Canadian Postcard Publishers Loved German Printers

Mike Smith

Canadian Postcard Publishers Loved German Printers

In my previous Wayback Times article I stated that my interest in golden age (1900–1914) postcards was and continues to be fuelled by the quality of the colour printing. And as I got more and more involved in making handbooks on the bigger Canadian publishers, I learned that almost all of them imported their colour postcards from Germany. For the record, one important exception was Toronto’s Warwick Bros. & Rutter. This firm was one of the very few domestic publishers savvy enough to do its own three- and four-colour printing.

One of the major importers of German-made cards was Brantford’s Stedman Bros. This iconic retailer and publisher started bringing postcards into Canada as early as 1905. By 1908 it had established a solid relationship with one of Germany’s largest and most prolific printers, Emil Pinkau & Co. of Leipzig. With the obvious exception of the First World War years (1914–1918), Stedman Bros. imported Pinkau-made postcards continuously until the 1930s. One of my favourites is the Leamington card shown as Figure 1. According to automotive historian Bill Vance, the vehicle in the foreground is a rare Ford Model K. Succumbing to pressure from one of his wealthier financial backers, Henry Ford reluctantly introduced the large, upscale Model K in 1906. But in 1908, it was displaced by the famous Model T, which Ford made for the masses.

Figure 1.  A rare Ford Model K is shown in this terrific circa 1908 Leamington postcard by Brantford’s Stedman Bros.

Another huge importer of German-made cards was Toronto’s W. G. MacFarlane. Jumping on the postcard bandwagon in 1901, by 1907 MacFarlane had imported so many cards that he could rightly claim to be “Canada’s Greatest Post Card House.” Mostly known for his very popular patriotic and heraldic postcards, MacFarlane also introduced Canadians to many beautiful artist-signed series. Two of the series that I’m very fond of were made from original still-life paintings by talented German artists Catherine Klein (1861–1929) and Clara von Sivers (1854–1954) respectively. At the German printer’s plant, the artwork was reproduced on postcards with a silver background for a very dramatic effect (see Figure 2). Alas, I haven’t yet figured out what German printer or printers were used by MacFarlane, but I keep looking for clues.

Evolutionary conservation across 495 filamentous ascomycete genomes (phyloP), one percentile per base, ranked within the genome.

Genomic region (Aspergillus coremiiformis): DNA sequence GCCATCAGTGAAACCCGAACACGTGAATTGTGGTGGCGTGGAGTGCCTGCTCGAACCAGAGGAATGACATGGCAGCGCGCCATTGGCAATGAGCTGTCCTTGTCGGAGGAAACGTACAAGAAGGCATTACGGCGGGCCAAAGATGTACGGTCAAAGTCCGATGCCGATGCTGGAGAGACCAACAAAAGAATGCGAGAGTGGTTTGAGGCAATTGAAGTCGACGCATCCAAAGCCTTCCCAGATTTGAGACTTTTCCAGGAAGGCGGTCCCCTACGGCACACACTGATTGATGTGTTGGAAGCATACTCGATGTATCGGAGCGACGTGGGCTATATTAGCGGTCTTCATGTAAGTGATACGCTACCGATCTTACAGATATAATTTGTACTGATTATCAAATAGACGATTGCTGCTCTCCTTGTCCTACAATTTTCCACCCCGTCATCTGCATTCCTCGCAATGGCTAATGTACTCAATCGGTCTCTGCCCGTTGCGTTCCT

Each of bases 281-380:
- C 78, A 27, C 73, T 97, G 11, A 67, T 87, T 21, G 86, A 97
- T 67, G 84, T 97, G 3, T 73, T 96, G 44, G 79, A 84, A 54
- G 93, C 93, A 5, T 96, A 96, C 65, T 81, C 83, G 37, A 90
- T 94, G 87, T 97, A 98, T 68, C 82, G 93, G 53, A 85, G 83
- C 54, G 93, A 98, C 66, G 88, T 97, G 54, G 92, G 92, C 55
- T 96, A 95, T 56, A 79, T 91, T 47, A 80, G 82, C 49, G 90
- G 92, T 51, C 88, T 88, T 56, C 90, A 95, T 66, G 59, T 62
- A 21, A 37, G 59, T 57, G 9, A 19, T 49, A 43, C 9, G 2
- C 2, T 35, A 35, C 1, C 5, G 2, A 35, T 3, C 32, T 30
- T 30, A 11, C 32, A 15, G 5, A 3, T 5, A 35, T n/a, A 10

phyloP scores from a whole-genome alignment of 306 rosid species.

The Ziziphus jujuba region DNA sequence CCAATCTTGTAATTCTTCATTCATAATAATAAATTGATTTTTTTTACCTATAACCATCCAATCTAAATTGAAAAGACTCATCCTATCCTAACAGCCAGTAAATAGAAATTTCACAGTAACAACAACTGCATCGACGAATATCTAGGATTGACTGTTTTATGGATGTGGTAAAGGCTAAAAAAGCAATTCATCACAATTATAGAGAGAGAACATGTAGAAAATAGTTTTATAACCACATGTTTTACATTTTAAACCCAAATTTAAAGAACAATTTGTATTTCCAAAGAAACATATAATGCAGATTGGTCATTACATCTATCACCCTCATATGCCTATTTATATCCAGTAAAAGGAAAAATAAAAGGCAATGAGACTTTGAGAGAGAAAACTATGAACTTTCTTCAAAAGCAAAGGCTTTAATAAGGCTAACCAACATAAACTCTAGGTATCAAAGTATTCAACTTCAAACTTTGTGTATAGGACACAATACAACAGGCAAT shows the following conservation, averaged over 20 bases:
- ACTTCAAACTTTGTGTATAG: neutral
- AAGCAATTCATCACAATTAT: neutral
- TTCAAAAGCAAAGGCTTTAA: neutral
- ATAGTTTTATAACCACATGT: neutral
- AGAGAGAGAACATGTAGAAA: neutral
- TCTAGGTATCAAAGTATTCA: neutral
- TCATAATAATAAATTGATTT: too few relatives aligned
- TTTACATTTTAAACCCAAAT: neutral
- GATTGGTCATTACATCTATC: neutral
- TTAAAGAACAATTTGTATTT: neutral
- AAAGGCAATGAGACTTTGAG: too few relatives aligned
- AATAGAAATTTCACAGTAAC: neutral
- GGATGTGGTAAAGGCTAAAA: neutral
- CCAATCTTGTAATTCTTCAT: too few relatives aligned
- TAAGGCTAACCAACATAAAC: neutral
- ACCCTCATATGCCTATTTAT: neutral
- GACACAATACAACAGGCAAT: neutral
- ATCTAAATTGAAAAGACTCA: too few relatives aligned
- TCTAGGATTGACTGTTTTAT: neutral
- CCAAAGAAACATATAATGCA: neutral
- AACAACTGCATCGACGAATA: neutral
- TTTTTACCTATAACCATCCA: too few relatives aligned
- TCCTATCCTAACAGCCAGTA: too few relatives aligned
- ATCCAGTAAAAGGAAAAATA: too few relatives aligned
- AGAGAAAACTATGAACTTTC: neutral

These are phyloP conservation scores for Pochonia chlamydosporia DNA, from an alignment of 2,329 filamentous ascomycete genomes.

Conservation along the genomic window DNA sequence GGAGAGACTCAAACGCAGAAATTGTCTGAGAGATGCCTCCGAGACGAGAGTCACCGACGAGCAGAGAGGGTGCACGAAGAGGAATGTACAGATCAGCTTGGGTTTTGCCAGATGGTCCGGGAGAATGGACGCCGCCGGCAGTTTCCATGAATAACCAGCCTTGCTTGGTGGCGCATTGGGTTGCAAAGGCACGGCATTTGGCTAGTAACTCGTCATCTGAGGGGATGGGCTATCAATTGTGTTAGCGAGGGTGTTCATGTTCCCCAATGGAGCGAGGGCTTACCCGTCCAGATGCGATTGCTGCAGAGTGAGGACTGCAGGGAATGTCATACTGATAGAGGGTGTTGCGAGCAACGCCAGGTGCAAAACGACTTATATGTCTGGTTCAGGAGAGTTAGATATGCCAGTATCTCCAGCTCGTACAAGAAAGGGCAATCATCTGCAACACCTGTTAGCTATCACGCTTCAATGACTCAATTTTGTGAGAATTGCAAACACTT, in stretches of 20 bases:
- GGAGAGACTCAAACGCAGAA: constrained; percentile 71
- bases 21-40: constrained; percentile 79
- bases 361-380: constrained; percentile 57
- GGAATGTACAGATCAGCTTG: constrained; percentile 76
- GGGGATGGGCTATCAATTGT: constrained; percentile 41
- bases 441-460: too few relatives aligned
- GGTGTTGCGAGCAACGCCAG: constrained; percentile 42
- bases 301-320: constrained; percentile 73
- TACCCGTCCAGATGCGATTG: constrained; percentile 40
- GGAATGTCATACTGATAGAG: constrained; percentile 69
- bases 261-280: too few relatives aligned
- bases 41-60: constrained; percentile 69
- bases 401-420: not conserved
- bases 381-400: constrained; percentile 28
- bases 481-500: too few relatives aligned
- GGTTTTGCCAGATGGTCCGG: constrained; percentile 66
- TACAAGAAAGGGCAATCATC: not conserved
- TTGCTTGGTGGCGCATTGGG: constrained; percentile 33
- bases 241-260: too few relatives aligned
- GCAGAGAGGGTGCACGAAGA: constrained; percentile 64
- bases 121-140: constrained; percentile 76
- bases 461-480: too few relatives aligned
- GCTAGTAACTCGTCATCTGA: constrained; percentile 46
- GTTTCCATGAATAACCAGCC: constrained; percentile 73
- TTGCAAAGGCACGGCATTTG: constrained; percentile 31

Figure 2.  This beautiful W. G. MacFarlane 1907 red rose postcard with an Oshawa overprint was made from an original painting by German artist Catherin Klein.

Although the Catherine Klein and Clara von Sivers still-life postcards imported by MacFarlane from Germany are very attractive, my favourite of MacFarlane’s artist-signed series is one made from paintings of horses by another talented German artist, Alfred Schönian (1856–1936). Although Schönian also painted portraits, fantasy scenes, and worked as an illustrator, his animal paintings truly endear him to today’s collector as they were reproduced in numerous postcard series by various publishers. The card shown as Figure 3, which has a plug for the “Galt Horse Show,” is from a very attractive horse series by Schönian imported by MacFarlane in 1907. 

Figure 3. Another German-made, artist-signed gem imported by W. G. MacFarlane in 1907. The artist here was Alfred Schönian.

With respect to view cards, for the longest while I considered those printed by Emil Pinkau & Co. for Stedman Bros. to be the nicest. In other words, I didn’t expect to find any view cards from any province or territory better looking than those illustrated in my Stedman Bros. handbook. Well, after about 10 months of compiling yet another handbook, this one on the postcards published by Toronto stationer Rumsey & Co., I now have a new favourite German printer – Leipzig’s C. G. Röder. I don’t know what it was about Leipzig, but the printers in this city sure knew how to conjure up some wonderful postcards.

Rumsey & Co. imported its first cards from C. G. Röder around 1909 and continued to do so for the next 20 years. As you can imagine, the lion’s share of Rumsey-published views are of Ontario cities and towns. This makes perfect sense given that Rumsey was in Toronto and, according the 1911 Canadian census, Ontario was our most populous province at over 2.5 million inhabitants. That said, with so many Röder-made Ontario view cards to choose from, it certainly was a challenge to find the best example for this article. But I think the Figure 4 postcard of North Bay’s Queens Hotel fits the bill nicely. This first-class card, whose image was recently emailed to me by good friend and fellow collector Jack de la Vergne, checks all the right boxes.

Figure 4. This scene and colours in this 1911 Rumsey & Co. North Bay postcard are darn near perfect. Germany’s C. G. Röder did the printing.

Finally, don’t miss the 42nd annual Toronto Postcard Club Show at the Japanese Canadian Cultural Centre on Sunday, February 25th. I’ll have my usual book table there so please come over and say hi.

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